certain network traffic through and which ones should not. However, all is
not lost if you user other IM apps. I was able to send files via Yahoo! IM,
but that’s an inconvenience not everyone is willing to experience.
The help files, which are all contained in the setup CD
in HTML, cover all the basics, including troubleshooting minor, predictable
problems such as the gateway setup not starting. It does have a few holes
that need patching, foremost being my problems with access point setup. Although
the help files show one configuration on how to use the gateway as an access
point, diagrams for other, more complex configurations are missing. (Curiously
enough, you can find qualitatively different documentation on the Web site
that isn’t on the CD, including the access point diagrams.)
The CD documentation did not help with my firewall configuration
problem, either. The only entry in it is an explanation of what the firewall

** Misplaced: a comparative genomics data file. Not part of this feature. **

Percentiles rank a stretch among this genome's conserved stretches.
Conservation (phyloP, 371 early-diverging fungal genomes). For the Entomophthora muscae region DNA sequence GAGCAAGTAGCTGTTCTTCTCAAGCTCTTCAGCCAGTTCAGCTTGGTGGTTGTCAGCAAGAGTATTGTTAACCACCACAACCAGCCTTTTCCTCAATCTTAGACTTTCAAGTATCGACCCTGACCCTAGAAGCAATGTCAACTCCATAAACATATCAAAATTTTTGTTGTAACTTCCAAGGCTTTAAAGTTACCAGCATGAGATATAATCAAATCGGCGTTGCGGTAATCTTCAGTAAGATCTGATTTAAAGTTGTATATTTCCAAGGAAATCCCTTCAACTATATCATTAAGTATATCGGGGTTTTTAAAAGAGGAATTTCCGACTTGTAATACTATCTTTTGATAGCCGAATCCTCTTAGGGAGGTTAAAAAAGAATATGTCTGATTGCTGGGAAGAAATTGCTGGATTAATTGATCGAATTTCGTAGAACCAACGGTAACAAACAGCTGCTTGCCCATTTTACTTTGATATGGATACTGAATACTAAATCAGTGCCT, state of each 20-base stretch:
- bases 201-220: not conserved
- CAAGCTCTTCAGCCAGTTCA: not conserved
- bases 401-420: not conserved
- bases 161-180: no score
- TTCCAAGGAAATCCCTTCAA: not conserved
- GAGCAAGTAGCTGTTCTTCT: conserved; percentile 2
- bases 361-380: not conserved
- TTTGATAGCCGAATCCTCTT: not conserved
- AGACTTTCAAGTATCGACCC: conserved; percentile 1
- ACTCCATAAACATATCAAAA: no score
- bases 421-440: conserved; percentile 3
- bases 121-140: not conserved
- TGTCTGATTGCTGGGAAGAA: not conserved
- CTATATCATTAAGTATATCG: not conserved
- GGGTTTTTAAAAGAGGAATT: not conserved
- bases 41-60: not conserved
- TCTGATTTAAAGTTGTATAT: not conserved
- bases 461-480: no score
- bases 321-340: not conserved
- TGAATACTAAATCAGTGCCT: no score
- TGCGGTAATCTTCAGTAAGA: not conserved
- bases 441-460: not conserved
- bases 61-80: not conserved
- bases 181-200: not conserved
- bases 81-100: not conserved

does. Finding more detailed information for problems you may encounter requires
searching Intel’s not-so-navigable pages. Besides, if your main problem is
not being able to get the gateway to work, how do you get to these online
support pages in the first place?
The Intel Wireless Gateway is an easy way to network a home or small business.
My recommendation is marginal. The performance was not outstanding, particularly
with WEP turned on. But it is easy to set up as your main gateway and it will
serve most everyday functions well, including Internet surfing and file transfers.
3D gamers may find its performance inadequate. Intel could beef up documentation,
particularly on setting it up as an access point. Moreover, it is strictly
for broadband users, i.e., cable and DSL modems; dialup users will have to
look somewhere else.